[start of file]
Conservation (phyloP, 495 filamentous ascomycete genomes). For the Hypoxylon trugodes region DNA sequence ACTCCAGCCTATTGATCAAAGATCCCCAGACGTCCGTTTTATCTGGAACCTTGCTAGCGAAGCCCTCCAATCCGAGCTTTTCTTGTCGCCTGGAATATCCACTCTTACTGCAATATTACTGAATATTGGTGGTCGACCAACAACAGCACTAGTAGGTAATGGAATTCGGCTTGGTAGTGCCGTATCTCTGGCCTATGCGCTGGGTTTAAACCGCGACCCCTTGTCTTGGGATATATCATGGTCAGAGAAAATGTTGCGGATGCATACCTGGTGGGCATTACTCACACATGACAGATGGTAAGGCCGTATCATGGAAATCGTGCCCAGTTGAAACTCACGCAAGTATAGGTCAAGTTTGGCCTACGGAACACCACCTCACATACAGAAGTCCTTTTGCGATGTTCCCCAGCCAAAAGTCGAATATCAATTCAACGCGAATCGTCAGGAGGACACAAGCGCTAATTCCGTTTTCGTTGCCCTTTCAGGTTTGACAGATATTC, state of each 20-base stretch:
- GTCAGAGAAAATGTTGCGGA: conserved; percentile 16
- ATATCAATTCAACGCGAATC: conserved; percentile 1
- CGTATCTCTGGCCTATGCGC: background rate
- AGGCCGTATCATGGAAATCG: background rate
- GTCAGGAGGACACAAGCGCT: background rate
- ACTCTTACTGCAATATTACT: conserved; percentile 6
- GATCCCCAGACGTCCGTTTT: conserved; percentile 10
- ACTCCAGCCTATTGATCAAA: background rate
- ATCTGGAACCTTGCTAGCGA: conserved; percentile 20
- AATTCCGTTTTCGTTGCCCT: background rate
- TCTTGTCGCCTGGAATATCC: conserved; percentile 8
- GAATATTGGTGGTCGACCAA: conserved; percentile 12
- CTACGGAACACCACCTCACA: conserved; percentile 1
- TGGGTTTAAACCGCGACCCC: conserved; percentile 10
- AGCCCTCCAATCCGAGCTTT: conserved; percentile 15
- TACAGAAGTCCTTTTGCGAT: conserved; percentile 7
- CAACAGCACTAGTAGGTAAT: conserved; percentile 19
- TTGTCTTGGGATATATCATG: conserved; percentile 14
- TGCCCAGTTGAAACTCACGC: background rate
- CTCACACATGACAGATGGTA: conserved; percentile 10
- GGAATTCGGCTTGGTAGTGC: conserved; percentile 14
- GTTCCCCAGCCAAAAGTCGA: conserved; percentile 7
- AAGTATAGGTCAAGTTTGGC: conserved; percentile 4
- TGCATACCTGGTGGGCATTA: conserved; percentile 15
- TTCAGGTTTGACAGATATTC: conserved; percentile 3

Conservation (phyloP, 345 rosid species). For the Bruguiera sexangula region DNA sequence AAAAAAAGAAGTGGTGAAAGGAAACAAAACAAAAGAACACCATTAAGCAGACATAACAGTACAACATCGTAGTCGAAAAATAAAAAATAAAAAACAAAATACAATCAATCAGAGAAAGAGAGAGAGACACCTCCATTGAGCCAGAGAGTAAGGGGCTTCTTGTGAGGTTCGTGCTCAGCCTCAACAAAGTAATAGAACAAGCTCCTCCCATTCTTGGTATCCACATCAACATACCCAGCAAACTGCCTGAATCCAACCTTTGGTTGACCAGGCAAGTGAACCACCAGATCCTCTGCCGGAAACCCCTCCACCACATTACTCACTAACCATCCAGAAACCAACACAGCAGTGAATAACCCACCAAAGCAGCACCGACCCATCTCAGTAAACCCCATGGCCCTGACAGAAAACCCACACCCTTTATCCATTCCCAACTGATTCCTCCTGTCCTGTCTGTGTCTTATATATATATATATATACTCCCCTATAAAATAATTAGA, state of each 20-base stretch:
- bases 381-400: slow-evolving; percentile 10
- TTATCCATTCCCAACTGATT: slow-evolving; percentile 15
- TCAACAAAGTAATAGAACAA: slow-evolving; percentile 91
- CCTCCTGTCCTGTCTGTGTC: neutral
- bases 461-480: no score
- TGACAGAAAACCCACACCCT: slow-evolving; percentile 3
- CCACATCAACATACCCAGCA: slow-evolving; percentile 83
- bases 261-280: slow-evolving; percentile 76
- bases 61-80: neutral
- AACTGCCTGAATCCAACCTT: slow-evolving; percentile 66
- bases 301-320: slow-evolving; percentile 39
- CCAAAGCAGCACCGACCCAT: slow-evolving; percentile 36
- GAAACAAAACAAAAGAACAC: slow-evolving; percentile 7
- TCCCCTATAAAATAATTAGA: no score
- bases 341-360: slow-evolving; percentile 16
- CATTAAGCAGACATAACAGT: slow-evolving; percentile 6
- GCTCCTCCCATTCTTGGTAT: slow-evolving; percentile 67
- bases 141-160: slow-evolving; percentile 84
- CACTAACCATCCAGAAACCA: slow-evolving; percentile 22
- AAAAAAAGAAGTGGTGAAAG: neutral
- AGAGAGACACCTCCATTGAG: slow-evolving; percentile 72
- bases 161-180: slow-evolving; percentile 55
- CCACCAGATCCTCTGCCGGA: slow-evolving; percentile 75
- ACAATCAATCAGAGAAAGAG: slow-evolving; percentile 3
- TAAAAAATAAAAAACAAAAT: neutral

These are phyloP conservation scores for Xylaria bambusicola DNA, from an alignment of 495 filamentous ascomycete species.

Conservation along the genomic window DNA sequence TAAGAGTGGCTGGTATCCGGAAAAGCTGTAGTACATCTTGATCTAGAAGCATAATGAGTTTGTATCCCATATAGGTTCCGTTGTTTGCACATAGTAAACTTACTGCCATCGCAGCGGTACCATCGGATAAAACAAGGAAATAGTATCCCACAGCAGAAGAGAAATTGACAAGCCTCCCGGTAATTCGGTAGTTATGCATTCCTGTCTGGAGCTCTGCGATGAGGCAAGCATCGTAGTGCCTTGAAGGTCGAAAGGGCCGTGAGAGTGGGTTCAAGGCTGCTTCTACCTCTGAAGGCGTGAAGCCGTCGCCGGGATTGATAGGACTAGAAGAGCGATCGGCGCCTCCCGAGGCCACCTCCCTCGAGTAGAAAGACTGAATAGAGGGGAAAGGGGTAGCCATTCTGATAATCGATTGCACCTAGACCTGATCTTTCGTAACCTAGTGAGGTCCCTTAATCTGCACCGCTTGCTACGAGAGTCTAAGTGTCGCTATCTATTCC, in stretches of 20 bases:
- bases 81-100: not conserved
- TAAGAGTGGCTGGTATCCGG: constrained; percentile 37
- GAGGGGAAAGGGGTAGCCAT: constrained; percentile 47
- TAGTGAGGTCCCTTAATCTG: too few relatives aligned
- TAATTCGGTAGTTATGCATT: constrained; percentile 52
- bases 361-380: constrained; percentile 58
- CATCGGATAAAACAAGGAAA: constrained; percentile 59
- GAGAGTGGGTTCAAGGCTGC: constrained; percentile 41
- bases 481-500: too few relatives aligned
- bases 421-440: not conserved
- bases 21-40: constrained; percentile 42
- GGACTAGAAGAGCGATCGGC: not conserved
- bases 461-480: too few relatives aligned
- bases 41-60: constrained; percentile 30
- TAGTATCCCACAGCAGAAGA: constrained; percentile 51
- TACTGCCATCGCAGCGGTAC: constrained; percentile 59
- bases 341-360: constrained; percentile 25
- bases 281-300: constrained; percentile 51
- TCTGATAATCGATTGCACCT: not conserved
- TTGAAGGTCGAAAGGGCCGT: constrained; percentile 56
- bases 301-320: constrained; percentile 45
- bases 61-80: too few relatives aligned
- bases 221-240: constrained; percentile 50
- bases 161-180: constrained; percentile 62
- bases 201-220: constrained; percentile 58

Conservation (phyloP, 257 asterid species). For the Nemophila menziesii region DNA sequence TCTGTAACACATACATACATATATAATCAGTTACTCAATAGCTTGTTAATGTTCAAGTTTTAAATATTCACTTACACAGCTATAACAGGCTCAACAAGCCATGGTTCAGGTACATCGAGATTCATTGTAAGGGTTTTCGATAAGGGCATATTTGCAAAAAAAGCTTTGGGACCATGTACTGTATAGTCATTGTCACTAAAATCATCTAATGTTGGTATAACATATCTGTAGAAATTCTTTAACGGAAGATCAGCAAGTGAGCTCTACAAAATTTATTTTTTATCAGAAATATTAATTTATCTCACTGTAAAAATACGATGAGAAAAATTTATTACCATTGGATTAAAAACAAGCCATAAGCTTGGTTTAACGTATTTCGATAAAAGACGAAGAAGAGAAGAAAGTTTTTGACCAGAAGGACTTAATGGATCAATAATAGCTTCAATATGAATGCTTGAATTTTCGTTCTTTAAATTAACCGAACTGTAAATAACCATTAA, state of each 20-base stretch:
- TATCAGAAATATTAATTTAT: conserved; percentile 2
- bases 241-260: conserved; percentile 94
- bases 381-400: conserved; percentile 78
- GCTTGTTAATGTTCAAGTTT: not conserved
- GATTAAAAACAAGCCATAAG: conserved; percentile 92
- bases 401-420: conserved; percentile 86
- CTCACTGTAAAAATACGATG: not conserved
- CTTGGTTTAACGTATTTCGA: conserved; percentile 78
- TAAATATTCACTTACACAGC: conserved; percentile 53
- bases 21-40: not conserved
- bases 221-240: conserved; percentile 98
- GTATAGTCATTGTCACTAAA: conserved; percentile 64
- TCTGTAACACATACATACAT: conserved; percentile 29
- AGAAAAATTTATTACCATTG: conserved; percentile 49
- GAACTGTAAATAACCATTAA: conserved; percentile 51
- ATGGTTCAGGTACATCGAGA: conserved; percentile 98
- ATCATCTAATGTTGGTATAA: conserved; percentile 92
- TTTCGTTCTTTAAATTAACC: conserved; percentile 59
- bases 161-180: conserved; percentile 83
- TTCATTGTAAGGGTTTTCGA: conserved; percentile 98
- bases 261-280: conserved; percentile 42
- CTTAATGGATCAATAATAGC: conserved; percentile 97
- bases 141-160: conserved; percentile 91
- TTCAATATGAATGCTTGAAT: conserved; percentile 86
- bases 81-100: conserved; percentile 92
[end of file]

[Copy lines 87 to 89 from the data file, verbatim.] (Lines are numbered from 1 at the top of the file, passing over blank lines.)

- CTCACTGTAAAAATACGATG: not conserved
- CTTGGTTTAACGTATTTCGA: conserved; percentile 78
- TAAATATTCACTTACACAGC: conserved; percentile 53